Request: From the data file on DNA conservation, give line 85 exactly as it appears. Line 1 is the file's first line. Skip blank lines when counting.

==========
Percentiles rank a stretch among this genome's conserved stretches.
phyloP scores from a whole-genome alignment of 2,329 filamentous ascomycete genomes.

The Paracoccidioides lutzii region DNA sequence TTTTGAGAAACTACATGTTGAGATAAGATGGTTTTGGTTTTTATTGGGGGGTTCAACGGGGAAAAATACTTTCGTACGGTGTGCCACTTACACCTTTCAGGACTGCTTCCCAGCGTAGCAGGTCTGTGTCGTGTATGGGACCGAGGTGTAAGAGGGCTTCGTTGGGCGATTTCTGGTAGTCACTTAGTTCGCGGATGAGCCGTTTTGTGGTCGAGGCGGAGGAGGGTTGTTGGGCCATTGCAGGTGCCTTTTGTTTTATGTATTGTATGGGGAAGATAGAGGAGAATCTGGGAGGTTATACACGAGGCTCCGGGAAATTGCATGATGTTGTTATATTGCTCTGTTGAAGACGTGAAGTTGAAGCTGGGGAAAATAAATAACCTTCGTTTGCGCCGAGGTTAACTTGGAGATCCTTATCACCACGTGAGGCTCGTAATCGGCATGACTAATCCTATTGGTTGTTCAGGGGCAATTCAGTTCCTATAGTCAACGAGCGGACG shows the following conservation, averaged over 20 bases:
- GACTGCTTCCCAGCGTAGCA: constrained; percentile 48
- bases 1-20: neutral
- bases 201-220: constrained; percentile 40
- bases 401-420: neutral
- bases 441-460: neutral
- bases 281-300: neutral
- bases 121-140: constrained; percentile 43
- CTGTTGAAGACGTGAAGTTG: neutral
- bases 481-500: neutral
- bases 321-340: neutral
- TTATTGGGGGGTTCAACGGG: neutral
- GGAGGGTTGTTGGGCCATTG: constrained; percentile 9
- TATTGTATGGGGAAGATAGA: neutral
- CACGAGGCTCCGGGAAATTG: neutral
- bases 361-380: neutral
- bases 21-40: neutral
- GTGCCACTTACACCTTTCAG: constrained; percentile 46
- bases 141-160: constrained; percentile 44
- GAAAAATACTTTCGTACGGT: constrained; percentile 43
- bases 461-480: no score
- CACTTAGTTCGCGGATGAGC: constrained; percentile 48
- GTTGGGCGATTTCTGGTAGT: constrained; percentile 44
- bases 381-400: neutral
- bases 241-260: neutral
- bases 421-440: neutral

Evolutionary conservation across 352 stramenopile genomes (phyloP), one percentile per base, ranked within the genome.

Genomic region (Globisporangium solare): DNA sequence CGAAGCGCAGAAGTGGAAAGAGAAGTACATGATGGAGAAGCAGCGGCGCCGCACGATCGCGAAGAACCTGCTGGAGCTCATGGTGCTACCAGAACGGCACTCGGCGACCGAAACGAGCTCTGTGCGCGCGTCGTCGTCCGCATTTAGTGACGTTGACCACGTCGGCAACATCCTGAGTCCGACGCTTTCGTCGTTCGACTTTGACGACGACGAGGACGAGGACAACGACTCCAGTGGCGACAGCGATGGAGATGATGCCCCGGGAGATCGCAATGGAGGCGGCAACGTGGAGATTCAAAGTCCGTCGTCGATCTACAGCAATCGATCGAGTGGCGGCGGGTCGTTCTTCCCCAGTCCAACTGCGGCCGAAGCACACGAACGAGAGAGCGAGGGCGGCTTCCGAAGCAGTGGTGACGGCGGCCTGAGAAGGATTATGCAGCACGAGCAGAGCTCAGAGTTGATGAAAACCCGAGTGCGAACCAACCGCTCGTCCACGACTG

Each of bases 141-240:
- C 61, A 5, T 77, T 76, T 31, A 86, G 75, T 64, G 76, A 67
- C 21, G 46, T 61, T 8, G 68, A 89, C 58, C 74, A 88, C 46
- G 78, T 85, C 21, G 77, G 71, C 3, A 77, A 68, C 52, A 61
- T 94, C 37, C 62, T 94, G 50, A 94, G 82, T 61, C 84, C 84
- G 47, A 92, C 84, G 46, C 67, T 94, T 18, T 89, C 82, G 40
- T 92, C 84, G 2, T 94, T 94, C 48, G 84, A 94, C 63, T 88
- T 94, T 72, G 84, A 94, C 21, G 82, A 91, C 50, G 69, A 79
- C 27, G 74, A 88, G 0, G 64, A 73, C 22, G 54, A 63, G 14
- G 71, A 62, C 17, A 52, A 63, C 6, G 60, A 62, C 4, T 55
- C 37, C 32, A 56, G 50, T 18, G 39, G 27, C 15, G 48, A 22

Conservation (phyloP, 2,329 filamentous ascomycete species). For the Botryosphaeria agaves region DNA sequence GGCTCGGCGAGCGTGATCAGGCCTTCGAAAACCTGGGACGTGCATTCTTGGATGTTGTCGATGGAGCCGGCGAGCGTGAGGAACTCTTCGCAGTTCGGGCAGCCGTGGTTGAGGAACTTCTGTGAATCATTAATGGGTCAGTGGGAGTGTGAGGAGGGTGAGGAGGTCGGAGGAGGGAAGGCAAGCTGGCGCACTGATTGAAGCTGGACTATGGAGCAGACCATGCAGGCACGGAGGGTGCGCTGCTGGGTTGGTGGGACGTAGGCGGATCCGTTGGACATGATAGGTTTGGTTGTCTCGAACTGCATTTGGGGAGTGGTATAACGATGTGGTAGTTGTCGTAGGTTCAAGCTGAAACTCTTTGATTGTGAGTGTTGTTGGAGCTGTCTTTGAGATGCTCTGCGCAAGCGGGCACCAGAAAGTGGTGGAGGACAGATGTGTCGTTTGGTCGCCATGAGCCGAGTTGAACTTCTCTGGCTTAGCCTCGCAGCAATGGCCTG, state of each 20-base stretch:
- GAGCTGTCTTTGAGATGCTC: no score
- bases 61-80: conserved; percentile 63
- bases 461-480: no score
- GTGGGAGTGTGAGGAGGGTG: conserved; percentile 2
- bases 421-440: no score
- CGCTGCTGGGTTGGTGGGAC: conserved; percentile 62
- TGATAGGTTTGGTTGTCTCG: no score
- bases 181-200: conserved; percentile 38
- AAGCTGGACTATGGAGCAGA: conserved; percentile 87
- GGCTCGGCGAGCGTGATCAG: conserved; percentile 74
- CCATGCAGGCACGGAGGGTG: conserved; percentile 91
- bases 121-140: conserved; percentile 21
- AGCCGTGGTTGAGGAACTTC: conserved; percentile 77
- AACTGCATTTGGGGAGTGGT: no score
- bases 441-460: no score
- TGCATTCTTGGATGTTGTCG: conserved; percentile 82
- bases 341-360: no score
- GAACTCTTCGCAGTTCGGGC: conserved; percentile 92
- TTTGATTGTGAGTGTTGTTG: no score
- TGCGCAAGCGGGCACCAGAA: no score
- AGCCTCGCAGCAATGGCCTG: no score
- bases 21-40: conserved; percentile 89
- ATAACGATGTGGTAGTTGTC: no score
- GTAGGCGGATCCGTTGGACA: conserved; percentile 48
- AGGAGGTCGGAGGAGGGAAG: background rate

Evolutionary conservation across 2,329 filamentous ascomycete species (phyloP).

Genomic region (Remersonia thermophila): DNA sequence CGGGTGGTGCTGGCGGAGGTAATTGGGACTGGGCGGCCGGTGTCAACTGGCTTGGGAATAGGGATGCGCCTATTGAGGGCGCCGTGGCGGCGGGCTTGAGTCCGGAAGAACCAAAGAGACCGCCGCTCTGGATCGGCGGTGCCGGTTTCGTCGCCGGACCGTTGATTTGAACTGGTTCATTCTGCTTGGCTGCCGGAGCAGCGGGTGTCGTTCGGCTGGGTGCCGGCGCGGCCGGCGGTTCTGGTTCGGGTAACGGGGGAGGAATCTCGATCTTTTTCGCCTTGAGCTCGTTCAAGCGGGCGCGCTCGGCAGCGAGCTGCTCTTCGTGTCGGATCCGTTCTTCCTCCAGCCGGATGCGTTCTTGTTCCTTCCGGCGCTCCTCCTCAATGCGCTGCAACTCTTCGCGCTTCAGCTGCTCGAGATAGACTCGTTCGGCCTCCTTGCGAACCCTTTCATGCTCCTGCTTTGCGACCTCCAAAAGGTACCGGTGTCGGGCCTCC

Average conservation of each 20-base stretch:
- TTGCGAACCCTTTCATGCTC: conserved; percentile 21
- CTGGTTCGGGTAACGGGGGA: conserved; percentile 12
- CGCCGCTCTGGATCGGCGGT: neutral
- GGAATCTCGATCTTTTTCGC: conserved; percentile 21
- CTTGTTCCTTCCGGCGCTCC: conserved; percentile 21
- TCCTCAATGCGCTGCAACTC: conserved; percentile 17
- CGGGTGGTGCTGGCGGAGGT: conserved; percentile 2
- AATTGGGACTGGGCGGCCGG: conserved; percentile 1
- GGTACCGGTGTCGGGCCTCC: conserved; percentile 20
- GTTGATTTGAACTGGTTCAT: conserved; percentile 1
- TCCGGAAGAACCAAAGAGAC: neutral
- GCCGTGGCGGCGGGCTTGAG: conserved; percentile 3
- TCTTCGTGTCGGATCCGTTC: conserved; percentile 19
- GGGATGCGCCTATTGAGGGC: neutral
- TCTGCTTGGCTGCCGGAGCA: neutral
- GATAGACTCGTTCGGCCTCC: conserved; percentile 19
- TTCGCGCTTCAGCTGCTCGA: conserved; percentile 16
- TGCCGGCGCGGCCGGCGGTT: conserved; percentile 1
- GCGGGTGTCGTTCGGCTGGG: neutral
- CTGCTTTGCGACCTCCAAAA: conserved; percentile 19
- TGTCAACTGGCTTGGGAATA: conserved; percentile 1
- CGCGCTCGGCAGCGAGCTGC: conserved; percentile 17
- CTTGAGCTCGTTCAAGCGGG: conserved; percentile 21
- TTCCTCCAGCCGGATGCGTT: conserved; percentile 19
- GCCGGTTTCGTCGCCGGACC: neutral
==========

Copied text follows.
- TCTGCTTGGCTGCCGGAGCA: neutral